Debt ceiling deal within sight as Biden and Republicans continue to negotiate

House adjourned for holiday weekend, but lawmakers could be recalled to vote on deal if agreement is reached

Joe Biden and Republican lawmakers on Thursday appeared to be nearing a deal to cut spending and raise the debt ceiling, with little time to spare to avoid a potential default that could wreak havoc on the economy and global markets.

The deal under consideration by negotiators would raise the government’s $31.4tn debt ceiling for two years while capping spending on most items, a US official told Reuters. It would also increase funding for discretionary spending on military and veterans while essentially holding non-defense discretionary spending at current year levels, the official said.

The agreement would specify the total amount the government could spend on discretionary programs including housing and education, according to a person familiar with the talks. The two sides, who met virtually on Thursday, are just $70bn apart on a total figure that would be well over $1tn, according to another source.

Republican negotiators have backed off plans to increase military spending while cutting non-defense spending and instead backed a White House push to treat both budget items more equally. Conversations are set to continue into the night.

Kevin McCarthy, the Republican House speaker, told reporters Thursday evening the two sides have not reached a deal. “We knew this would not be easy,” he said.

The US House adjourned on Thursday for the Memorial Day holiday weekend, but lawmakers have been told to be ready to come back to vote if a deal is reached.

Lawmakers left Washington for their home districts as advisers to McCarthy, and members of the Biden administration continued to haggle over the details.

“Speaker McCarthy and I have had several productive conversations, and our staffs continue to meet – as we speak, as a matter of fact – and they’re making progress,” Biden said on Thursday at the White House. “There will be no default, and it’s time for Congress to act now.”

Emphasizing that default was not an option, Biden said the negotiations have focused on creating the outlines of a budget that can win bipartisan support, as the president and McCarthy have clashed over their “competing visions for America”.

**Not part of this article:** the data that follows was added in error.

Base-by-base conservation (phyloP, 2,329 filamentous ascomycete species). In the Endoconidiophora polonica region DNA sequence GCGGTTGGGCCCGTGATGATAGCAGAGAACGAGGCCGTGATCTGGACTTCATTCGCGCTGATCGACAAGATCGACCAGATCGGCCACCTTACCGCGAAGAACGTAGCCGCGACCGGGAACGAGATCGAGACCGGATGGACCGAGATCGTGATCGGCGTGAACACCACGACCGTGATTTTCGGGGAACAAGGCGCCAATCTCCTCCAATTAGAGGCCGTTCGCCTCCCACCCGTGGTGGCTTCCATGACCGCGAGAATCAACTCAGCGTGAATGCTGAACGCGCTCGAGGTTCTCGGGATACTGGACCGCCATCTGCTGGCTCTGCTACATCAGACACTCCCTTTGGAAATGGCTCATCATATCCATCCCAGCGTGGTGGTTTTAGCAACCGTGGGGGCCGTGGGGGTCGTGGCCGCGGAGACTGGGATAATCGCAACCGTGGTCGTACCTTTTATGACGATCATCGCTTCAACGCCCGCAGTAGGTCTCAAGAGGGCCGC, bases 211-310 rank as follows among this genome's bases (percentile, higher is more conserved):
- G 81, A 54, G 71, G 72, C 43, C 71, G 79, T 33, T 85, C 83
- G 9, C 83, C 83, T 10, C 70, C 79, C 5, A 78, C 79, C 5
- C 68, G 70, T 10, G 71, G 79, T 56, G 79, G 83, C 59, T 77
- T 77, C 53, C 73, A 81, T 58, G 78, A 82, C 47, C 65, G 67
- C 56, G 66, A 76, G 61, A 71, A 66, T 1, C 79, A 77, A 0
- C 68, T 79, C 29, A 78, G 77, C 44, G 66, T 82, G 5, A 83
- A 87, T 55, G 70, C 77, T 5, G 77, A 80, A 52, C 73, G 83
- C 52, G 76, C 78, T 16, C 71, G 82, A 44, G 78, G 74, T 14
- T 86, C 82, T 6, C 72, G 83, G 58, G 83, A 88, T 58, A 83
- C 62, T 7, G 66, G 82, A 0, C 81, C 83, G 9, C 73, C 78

“Speaker McCarthy and I have a very different view of who should bear the burden of additional efforts to get our fiscal house in order,” Biden said. “I don’t believe the whole burden should fall on the backs of middle-class and working-class Americans. My House Republican friends disagree.”

With just one week left before the potential default deadline of 1 June, negotiators plan to continue their efforts to reach an agreement over the holiday weekend. Speaking to reporters on Capitol Hill on Thursday, McCarthy said the previous day’s talks continued well past midnight, and negotiators were meeting around the clock until a deal is reached.

“I thought we made some progress,” McCarthy said. “There’s still some outstanding issues, and I’ve directed our teams to work 24/7.”

Congressman Patrick McHenry of North Carolina, one of the chief Republican negotiators in the talks, said he did not expect a deal to be announced on Thursday.

“Everything’s sensitive at this moment,” McHenry told reporters. “There’s a balance that has to be struck, and there’s a lot more work that has to be done. But the work that we’re doing centers in on a shorter and shorter array of issues.”

Defense spending has emerged as a key point of tension in the talks, as congressional Republicans have pushed to exempt the Pentagon from potential budget cuts. Democrats have flatly rejected that proposal, insisting they will not allow non-defense priorities like education and healthcare to bear all of the proposed cuts.

According to the Associated Press, Republicans have expressed openness to the idea of keeping defense spending at the levels proposed by the Biden administration while redirecting some of the funding previously allocated to the Internal Revenue Service.

As negotiators edged closer to a deal, some hard-right lawmakers complicated matters for McCarthy by adding additional demands to their budgetary wishlist.

Members of the House Freedom Caucus sent a letter to McCarthy on Thursday calling on him to add border security provisions to the debt ceiling bill while cutting funding to build a new headquarters for the Federal Bureau of Investigation.

They also demanded that the treasury secretary, Janet Yellen, provide evidence to substantiate the threat of a default as early as 1 June.

“The power of an undivided Republican party guided by conservative principles cannot be overstated,” the Republican members wrote to McCarthy. “As you navigate the debt limit debate, you are the steward of this unity and will determine whether it continues to strengthen and places a historic stamp on this Congress or evaporates.”

The letter underscored that McCarthy will probably need some Democratic support to get a debt ceiling compromise through the House, but his colleagues on the other side of the aisle voiced sharp criticism of Republicans’ proposed spending cuts and their decision to leave Washington without a deal.

“Republicans have decided to skip town,” the progressive congresswoman Alexandria Ocasio-Cortez of New York said in a floor speech on Thursday. “They are accusing Democrats, saying we spend too much. For anyone that wants to entertain that thought, I ask you to think about the last time a person has said in this country that the government does too much for them, that their social security check was too high, that teachers are paid too much. When was the last time anyone has heard or seen that?”


Joan E Greve in Washington and agencies

The GuardianTramp

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